Awo: The path to travel on restructuring

Peace and security constitute Siamese twins in all climates. They complement each other to create stability for a nation. A threat to one portends danger for the other.

Against the backdrop of critical challenges of attaining nationhood over the years, many stakeholders say the foundation of the Nigerian federation rests on quick-sand. The fragility is underscored by the fact that the country often oscillates in the sky of grim uncertainties. Tension, bigotry and insecurity of lives and property occasioned by various forms of agitations have become a recurring decimal.

Whereas years of military interregnum partly succeeded in suppressing bottled up emotions from going awry, emotions have run high since the return to civil rule in 1999. Government has spent billions of public funds in its attempt to write the wrongs in a defective constitution.

  1. C. Wheare, author of the famous book, Federal Government, is regarded an authority on the concept of federalism. He provides a clear illumination on the features of a federal system of government. He states that: “The fundamental and distinguishing characteristic of a federal system is that neither the central nor the regional governments are subordinate to each other. But rather, the two are coordinate and independent.” In short, there is no hierarchy of authorities, with one sitting atop the others, as all governments have a horizontal relationship with each other, a critical issue that underlines the cerebral and practical contribution of the late sage, Chief Obafemi Awolowo, in institutionalising federalism in Nigeria.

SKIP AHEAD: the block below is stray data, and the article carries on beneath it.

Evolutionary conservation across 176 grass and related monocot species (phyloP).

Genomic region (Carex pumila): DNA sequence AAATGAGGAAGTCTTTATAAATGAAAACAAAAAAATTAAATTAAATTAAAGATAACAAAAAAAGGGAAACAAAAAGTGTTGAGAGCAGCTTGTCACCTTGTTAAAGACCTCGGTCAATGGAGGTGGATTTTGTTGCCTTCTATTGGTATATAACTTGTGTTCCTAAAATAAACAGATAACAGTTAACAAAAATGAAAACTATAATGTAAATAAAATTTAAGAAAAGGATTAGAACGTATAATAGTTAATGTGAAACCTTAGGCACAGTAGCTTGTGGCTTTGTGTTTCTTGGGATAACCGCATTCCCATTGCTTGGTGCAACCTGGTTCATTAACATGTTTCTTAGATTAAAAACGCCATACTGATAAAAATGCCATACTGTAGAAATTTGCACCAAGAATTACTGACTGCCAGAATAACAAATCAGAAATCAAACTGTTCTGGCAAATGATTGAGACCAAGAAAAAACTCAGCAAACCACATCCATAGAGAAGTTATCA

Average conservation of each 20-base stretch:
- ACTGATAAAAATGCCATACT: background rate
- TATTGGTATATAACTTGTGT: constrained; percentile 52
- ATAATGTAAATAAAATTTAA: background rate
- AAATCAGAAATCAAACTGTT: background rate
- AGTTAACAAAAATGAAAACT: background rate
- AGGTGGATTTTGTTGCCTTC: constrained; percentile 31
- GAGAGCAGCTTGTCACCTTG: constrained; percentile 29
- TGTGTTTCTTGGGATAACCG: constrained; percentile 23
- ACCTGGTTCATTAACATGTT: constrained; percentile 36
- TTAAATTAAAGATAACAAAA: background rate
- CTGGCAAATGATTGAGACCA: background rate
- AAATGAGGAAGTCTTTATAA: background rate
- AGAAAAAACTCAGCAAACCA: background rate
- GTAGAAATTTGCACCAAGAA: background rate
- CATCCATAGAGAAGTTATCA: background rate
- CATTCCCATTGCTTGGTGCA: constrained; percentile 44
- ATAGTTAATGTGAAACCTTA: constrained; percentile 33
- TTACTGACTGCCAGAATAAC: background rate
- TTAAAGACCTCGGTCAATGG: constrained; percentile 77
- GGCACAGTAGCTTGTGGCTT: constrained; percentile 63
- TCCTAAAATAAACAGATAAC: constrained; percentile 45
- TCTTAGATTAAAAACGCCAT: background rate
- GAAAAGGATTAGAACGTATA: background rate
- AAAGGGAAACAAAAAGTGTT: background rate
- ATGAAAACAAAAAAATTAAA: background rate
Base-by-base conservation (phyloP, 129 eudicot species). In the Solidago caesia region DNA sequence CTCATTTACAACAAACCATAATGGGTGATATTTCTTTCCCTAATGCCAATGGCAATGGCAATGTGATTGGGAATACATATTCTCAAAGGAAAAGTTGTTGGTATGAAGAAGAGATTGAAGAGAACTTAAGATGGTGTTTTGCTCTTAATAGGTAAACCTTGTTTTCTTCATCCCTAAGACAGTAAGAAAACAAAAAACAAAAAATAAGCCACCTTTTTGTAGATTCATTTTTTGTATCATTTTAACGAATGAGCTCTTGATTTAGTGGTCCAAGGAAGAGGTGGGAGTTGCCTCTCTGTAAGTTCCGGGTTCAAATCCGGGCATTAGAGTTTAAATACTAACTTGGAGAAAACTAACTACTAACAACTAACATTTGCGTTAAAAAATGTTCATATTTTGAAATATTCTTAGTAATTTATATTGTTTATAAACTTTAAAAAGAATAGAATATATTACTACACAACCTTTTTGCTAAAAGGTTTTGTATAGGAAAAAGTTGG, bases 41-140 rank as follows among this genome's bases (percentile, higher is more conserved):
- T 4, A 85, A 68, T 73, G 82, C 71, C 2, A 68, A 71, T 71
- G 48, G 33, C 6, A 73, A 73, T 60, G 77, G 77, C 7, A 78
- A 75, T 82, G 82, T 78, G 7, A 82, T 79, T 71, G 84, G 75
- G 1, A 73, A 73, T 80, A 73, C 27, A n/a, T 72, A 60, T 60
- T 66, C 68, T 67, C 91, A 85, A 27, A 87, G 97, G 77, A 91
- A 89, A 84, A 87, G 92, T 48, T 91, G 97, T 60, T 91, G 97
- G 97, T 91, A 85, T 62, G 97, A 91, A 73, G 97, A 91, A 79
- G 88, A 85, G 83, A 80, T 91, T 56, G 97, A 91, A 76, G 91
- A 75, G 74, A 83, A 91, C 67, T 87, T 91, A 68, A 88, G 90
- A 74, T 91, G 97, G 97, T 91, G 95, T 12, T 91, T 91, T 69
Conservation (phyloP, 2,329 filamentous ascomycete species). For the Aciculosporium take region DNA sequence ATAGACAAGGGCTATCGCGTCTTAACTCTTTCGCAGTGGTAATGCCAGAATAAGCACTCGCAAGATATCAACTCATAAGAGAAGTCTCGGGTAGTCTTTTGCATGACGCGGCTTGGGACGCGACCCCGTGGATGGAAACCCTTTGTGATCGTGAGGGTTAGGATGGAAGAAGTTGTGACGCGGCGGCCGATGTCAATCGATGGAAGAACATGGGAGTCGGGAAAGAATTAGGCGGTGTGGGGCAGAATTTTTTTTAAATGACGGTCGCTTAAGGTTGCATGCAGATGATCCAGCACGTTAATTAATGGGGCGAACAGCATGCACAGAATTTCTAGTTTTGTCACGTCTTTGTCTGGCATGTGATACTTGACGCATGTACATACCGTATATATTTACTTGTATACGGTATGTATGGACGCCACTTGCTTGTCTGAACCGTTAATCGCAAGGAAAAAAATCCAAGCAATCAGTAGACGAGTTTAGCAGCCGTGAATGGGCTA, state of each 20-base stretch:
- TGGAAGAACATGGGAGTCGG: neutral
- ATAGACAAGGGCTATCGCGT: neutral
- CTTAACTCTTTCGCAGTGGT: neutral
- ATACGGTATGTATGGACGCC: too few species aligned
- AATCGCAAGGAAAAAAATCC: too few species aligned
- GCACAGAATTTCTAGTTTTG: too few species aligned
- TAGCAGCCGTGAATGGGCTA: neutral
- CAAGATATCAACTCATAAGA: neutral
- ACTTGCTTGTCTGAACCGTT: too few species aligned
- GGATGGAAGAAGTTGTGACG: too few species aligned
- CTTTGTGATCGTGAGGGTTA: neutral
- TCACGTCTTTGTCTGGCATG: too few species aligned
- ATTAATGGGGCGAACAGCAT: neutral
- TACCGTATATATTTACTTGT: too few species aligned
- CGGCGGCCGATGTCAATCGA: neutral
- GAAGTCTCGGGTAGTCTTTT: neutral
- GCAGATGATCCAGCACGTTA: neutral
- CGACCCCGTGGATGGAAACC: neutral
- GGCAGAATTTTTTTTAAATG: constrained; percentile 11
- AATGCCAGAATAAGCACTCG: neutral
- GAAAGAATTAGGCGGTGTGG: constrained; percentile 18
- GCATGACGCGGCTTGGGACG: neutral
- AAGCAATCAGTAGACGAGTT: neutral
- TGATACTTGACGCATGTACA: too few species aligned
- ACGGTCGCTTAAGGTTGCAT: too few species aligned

Dating back to 1947, the sage published his first book entitled Path to Nigerian Freedom, with the foreword written by Miss Margery Perham, a British authority on Nigeria. Awo, who is among the nationalists that charted Nigeria’s path to independence in 1960, had strongly vilified British colonialisation of Nigeria, saying, it “cannot be justified by any standard of morality.”  In his characteristic, courageous manner, he expressed  utter disgust that the colonialists were unwilling to grant self-government to Southern Nigeria; even as he insisted that the country must be governed by the most educated and enlightened men, as opposed to a unilateral arrangement. “Broadly speaking, there are three classes of people in Nigeria: first, the educated classes consisting of the professional men and women, teachers and clerks; second, the enlightened classes consisting of traders and artisans; and third, the ignorant masses.”

Known for his seminal ideas,  Awo wrote another book in 1966, Thoughts on Nigerian Constitution, in which he painstakingly analysed the core challenges of Nigeria. He stated: “The evils  which afflicted Nigeria and brought about the end of the First Republic may be put in a nutshell as follows: 1) Abnormal imbalance in the constituent units of the federation. 2) Gross incapacity and utter lack of honesty and comprehension on the part of those who directed and administered the affairs of the federal government. 3) Total absence of correct ideological orientation and courageous and selfish leadership at all levels of our government activities, but more especially so at the federal level. 4) Tenacity of power –that is, over-powering and obsessive desire on the part our political leaders to stick to indefinitely to public offices by all means fair or foul.”

Awo was convinced that the solution to the challenges of attaining nationhood was in a suitable constitution that would become the building blocks for political stability in Nigeria.